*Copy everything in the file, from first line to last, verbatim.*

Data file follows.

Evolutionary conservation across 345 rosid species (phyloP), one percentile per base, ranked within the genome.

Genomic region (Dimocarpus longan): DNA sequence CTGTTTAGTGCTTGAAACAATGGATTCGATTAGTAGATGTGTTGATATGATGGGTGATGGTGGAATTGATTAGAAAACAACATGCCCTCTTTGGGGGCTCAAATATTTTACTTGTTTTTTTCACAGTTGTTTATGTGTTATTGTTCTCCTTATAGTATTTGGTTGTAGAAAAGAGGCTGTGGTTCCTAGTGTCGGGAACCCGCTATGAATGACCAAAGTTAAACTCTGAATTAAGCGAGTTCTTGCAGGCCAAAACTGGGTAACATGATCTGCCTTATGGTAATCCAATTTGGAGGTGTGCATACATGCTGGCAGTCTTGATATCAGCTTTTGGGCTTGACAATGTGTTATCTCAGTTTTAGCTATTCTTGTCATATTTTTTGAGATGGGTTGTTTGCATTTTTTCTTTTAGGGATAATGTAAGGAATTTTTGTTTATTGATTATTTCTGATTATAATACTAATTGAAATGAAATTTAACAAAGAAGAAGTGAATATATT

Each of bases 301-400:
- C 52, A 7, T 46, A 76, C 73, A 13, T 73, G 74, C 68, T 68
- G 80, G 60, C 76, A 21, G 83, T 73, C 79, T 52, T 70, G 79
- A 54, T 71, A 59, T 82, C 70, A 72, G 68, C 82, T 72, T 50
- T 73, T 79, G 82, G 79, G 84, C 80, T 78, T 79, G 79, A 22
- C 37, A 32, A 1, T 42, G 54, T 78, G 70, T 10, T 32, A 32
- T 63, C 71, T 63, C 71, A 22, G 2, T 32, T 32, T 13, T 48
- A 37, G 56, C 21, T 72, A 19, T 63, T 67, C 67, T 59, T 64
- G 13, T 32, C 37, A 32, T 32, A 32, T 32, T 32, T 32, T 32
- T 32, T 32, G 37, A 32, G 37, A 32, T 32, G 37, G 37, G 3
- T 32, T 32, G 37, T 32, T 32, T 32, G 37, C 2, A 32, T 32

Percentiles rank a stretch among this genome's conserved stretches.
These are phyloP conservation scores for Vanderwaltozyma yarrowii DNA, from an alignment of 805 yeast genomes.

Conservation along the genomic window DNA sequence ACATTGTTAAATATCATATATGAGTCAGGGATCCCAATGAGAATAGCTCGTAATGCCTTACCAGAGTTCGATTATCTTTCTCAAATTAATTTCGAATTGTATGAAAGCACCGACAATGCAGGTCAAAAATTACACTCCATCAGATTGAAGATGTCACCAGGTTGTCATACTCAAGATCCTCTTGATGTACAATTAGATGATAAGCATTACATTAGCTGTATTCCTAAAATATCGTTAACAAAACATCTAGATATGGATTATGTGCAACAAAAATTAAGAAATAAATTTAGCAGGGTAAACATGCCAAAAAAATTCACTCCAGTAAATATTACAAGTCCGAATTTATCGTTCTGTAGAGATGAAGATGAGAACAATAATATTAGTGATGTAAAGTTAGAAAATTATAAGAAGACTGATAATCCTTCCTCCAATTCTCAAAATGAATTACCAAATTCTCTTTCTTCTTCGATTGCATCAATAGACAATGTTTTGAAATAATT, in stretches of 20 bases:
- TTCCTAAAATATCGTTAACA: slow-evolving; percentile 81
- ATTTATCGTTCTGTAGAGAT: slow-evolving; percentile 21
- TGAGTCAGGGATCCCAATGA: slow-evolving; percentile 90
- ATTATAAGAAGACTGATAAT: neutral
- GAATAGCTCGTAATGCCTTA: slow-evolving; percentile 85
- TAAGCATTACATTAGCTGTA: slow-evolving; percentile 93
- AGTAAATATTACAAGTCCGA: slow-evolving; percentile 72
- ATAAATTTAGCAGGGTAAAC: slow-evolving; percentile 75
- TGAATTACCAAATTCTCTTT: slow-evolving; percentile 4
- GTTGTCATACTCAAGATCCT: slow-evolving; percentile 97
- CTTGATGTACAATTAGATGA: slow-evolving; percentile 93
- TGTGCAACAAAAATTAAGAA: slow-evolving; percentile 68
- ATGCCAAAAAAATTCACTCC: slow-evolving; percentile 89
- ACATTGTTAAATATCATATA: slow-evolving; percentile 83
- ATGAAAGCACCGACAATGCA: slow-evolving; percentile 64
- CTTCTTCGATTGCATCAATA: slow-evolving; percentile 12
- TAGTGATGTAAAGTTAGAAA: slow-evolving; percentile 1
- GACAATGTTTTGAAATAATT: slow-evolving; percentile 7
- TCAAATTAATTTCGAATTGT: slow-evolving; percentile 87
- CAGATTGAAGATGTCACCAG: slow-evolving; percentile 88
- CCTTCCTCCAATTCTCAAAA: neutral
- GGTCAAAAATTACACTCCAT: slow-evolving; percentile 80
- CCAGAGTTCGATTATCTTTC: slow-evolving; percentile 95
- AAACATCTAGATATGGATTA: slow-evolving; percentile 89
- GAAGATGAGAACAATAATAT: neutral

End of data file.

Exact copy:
Evolutionary conservation across 345 rosid species (phyloP), one percentile per base, ranked within the genome.

Genomic region (Dimocarpus longan): DNA sequence CTGTTTAGTGCTTGAAACAATGGATTCGATTAGTAGATGTGTTGATATGATGGGTGATGGTGGAATTGATTAGAAAACAACATGCCCTCTTTGGGGGCTCAAATATTTTACTTGTTTTTTTCACAGTTGTTTATGTGTTATTGTTCTCCTTATAGTATTTGGTTGTAGAAAAGAGGCTGTGGTTCCTAGTGTCGGGAACCCGCTATGAATGACCAAAGTTAAACTCTGAATTAAGCGAGTTCTTGCAGGCCAAAACTGGGTAACATGATCTGCCTTATGGTAATCCAATTTGGAGGTGTGCATACATGCTGGCAGTCTTGATATCAGCTTTTGGGCTTGACAATGTGTTATCTCAGTTTTAGCTATTCTTGTCATATTTTTTGAGATGGGTTGTTTGCATTTTTTCTTTTAGGGATAATGTAAGGAATTTTTGTTTATTGATTATTTCTGATTATAATACTAATTGAAATGAAATTTAACAAAGAAGAAGTGAATATATT

Each of bases 301-400:
- C 52, A 7, T 46, A 76, C 73, A 13, T 73, G 74, C 68, T 68
- G 80, G 60, C 76, A 21, G 83, T 73, C 79, T 52, T 70, G 79
- A 54, T 71, A 59, T 82, C 70, A 72, G 68, C 82, T 72, T 50
- T 73, T 79, G 82, G 79, G 84, C 80, T 78, T 79, G 79, A 22
- C 37, A 32, A 1, T 42, G 54, T 78, G 70, T 10, T 32, A 32
- T 63, C 71, T 63, C 71, A 22, G 2, T 32, T 32, T 13, T 48
- A 37, G 56, C 21, T 72, A 19, T 63, T 67, C 67, T 59, T 64
- G 13, T 32, C 37, A 32, T 32, A 32, T 32, T 32, T 32, T 32
- T 32, T 32, G 37, A 32, G 37, A 32, T 32, G 37, G 37, G 3
- T 32, T 32, G 37, T 32, T 32, T 32, G 37, C 2, A 32, T 32

Percentiles rank a stretch among this genome's conserved stretches.
These are phyloP conservation scores for Vanderwaltozyma yarrowii DNA, from an alignment of 805 yeast genomes.

Conservation along the genomic window DNA sequence ACATTGTTAAATATCATATATGAGTCAGGGATCCCAATGAGAATAGCTCGTAATGCCTTACCAGAGTTCGATTATCTTTCTCAAATTAATTTCGAATTGTATGAAAGCACCGACAATGCAGGTCAAAAATTACACTCCATCAGATTGAAGATGTCACCAGGTTGTCATACTCAAGATCCTCTTGATGTACAATTAGATGATAAGCATTACATTAGCTGTATTCCTAAAATATCGTTAACAAAACATCTAGATATGGATTATGTGCAACAAAAATTAAGAAATAAATTTAGCAGGGTAAACATGCCAAAAAAATTCACTCCAGTAAATATTACAAGTCCGAATTTATCGTTCTGTAGAGATGAAGATGAGAACAATAATATTAGTGATGTAAAGTTAGAAAATTATAAGAAGACTGATAATCCTTCCTCCAATTCTCAAAATGAATTACCAAATTCTCTTTCTTCTTCGATTGCATCAATAGACAATGTTTTGAAATAATT, in stretches of 20 bases:
- TTCCTAAAATATCGTTAACA: slow-evolving; percentile 81
- ATTTATCGTTCTGTAGAGAT: slow-evolving; percentile 21
- TGAGTCAGGGATCCCAATGA: slow-evolving; percentile 90
- ATTATAAGAAGACTGATAAT: neutral
- GAATAGCTCGTAATGCCTTA: slow-evolving; percentile 85
- TAAGCATTACATTAGCTGTA: slow-evolving; percentile 93
- AGTAAATATTACAAGTCCGA: slow-evolving; percentile 72
- ATAAATTTAGCAGGGTAAAC: slow-evolving; percentile 75
- TGAATTACCAAATTCTCTTT: slow-evolving; percentile 4
- GTTGTCATACTCAAGATCCT: slow-evolving; percentile 97
- CTTGATGTACAATTAGATGA: slow-evolving; percentile 93
- TGTGCAACAAAAATTAAGAA: slow-evolving; percentile 68
- ATGCCAAAAAAATTCACTCC: slow-evolving; percentile 89
- ACATTGTTAAATATCATATA: slow-evolving; percentile 83
- ATGAAAGCACCGACAATGCA: slow-evolving; percentile 64
- CTTCTTCGATTGCATCAATA: slow-evolving; percentile 12
- TAGTGATGTAAAGTTAGAAA: slow-evolving; percentile 1
- GACAATGTTTTGAAATAATT: slow-evolving; percentile 7
- TCAAATTAATTTCGAATTGT: slow-evolving; percentile 87
- CAGATTGAAGATGTCACCAG: slow-evolving; percentile 88
- CCTTCCTCCAATTCTCAAAA: neutral
- GGTCAAAAATTACACTCCAT: slow-evolving; percentile 80
- CCAGAGTTCGATTATCTTTC: slow-evolving; percentile 95
- AAACATCTAGATATGGATTA: slow-evolving; percentile 89
- GAAGATGAGAACAATAATAT: neutral